I inherited a lot of trophy brass for my engravers. Besides practicing engraving, I thought I would try my hand at some fun techniques and see what happens. I haven’t had any formal training in metal nor have a worked with it before, other than some crude wire work. I just like to think up an idea and try it out and see what comes of it.
The first thing I did was create patterns on the brass plate using a paper embosser.
Then I needed to rub the surface with a very fine steel wool as trophy plate has a coating to protect it from tarnishing. The steel wool will remove the coating and this is the area that we will oxidize. The effect depends on how much of the coating you remove, but generally, the recessed areas will remain with the coating while the top will not.
The brass oxidizer I have is for the colour black and I got it from an engraving supplier, but is available from many sources including jewelry supply shops. This is an acid so you want to wear gloves and keep out of reach of children.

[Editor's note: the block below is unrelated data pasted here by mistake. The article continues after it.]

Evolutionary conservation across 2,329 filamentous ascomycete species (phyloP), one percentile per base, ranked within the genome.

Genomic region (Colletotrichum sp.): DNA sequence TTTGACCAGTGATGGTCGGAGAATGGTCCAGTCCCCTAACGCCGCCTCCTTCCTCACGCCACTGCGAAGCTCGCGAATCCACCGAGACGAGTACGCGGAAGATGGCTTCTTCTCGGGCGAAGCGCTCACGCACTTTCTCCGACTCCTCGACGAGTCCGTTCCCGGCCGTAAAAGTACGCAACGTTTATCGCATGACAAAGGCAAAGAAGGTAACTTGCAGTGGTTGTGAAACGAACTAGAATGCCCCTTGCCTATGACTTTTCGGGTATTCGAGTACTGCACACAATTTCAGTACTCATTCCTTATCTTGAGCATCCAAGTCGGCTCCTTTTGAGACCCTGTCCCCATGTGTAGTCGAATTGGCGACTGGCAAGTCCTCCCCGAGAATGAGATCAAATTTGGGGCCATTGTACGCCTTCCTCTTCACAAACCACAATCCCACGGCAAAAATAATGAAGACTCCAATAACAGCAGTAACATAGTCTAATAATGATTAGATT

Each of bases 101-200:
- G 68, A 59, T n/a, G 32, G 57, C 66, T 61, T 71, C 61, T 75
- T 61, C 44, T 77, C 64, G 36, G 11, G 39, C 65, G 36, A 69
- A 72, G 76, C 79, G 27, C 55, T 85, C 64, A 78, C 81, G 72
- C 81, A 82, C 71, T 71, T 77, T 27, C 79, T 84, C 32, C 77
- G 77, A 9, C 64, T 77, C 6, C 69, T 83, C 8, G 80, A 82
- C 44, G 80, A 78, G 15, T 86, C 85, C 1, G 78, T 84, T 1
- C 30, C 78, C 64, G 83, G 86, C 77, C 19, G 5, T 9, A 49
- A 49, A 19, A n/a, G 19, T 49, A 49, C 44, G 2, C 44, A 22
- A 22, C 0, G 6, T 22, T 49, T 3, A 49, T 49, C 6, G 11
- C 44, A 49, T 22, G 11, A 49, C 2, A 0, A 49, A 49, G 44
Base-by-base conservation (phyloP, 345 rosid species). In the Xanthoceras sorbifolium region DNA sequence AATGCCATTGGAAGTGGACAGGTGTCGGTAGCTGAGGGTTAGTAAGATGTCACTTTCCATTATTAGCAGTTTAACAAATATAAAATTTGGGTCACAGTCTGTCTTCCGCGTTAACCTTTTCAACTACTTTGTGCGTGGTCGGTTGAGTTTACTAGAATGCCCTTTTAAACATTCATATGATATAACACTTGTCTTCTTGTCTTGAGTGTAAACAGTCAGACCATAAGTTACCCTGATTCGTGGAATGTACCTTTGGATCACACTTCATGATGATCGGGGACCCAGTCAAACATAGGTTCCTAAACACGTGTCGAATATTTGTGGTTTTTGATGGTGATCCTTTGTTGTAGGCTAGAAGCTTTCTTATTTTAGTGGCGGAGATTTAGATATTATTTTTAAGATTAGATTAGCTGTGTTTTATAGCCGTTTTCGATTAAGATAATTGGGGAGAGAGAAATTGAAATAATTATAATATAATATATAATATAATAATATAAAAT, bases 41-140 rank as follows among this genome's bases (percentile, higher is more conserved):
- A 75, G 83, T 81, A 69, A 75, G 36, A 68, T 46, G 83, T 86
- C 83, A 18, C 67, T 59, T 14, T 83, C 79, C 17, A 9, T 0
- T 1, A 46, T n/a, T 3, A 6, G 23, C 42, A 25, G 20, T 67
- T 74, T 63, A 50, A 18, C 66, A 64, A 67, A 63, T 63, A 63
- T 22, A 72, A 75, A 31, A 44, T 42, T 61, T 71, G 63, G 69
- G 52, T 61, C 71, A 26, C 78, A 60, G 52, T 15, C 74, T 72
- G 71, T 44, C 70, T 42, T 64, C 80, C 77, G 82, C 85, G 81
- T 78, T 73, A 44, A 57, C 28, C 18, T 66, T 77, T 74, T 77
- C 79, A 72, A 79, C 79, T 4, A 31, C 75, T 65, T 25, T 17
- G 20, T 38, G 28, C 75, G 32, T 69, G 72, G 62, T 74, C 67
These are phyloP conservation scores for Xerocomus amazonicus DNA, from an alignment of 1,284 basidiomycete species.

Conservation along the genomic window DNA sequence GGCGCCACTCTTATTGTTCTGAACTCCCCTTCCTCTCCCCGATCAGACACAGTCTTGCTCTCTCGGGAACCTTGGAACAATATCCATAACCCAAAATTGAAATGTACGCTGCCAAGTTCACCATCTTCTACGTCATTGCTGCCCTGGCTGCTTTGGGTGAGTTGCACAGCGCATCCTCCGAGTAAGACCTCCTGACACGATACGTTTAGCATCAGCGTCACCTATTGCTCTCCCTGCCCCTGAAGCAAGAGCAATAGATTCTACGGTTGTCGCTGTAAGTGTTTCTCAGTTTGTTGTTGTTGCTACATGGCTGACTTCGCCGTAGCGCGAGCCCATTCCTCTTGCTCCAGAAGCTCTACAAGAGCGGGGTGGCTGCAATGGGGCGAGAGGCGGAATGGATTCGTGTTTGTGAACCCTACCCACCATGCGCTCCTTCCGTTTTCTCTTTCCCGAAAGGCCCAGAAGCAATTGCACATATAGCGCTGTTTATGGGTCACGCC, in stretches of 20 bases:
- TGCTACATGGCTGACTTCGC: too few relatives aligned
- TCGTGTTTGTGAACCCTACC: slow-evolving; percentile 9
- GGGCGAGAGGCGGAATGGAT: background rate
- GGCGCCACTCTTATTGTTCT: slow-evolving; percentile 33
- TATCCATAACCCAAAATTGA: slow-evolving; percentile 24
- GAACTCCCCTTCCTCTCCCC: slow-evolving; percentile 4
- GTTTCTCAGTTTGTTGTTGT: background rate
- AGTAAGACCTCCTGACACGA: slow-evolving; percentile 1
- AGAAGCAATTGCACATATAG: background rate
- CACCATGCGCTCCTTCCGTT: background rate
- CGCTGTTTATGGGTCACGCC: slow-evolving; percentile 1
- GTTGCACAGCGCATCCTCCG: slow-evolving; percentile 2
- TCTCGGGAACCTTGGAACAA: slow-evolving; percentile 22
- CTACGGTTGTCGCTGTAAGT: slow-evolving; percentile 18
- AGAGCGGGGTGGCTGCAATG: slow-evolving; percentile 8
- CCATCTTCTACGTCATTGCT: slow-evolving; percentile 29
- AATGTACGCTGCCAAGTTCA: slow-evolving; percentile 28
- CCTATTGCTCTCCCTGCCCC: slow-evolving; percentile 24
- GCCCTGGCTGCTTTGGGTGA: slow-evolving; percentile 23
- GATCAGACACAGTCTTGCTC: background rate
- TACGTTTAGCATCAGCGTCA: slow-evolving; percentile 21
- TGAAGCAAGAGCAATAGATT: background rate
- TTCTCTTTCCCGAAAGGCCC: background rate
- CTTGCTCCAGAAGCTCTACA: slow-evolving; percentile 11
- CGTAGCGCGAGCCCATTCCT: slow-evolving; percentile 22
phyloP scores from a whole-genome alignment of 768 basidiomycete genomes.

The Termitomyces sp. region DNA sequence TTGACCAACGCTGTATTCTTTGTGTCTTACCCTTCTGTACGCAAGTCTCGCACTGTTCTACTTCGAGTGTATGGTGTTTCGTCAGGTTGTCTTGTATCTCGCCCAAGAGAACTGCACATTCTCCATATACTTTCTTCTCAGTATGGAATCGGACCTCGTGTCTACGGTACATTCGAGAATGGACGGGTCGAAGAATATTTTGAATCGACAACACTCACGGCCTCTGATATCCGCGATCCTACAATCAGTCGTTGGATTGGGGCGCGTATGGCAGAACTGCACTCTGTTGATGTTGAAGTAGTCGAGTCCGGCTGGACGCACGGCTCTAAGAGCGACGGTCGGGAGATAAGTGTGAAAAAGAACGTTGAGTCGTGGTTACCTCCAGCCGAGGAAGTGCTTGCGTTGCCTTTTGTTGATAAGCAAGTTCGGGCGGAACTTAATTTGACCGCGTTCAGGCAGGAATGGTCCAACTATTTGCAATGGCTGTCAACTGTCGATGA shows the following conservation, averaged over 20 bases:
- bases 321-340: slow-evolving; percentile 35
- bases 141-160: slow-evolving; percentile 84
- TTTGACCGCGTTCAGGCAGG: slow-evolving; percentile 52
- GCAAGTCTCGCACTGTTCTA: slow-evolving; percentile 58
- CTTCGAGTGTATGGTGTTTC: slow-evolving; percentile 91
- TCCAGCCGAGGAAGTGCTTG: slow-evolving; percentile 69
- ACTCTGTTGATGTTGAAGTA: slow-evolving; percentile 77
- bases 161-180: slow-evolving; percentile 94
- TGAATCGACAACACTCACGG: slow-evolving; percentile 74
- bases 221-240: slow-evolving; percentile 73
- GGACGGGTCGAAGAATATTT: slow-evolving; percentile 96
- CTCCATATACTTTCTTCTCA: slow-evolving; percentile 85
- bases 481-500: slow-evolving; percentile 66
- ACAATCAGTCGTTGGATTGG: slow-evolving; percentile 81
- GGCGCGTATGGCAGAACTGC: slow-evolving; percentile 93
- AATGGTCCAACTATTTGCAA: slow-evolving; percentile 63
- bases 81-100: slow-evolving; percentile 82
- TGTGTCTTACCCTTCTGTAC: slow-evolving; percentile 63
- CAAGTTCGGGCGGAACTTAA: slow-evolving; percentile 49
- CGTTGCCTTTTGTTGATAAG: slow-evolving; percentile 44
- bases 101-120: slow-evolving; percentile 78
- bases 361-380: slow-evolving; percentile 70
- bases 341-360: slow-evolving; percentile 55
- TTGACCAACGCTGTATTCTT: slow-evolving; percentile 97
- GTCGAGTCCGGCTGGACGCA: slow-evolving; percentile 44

I used a Q-Tip to apply the solution to my brass plate.
I applied the oxidizer evenly over the surface of the brass plate.
Almost instantly, you will see the brass turn black.
Wipe off the excess…and there you have it. Oxidized, patterned brass. I applied a jewelry wax sealer to the end product.
So what to do with this brass plate? Part two will be the a peek into the projects…Leilani Cleveland Deveau is a self-taught jewelry artist with over sixteen years of experience. 4 years ago she added the fiber arts (wool processing/dyeing/carding/spinning, knitting, crochet and felting) to her long list of creative interests. Leilani welcomes questions or comments from other crafters and handmade artists, as well as requests for custom, wholesale or consignment jewelry. Her home studio is located in the Annapolis Valley, Nova Scotia. You can contact her by email: firstname.lastname@example.org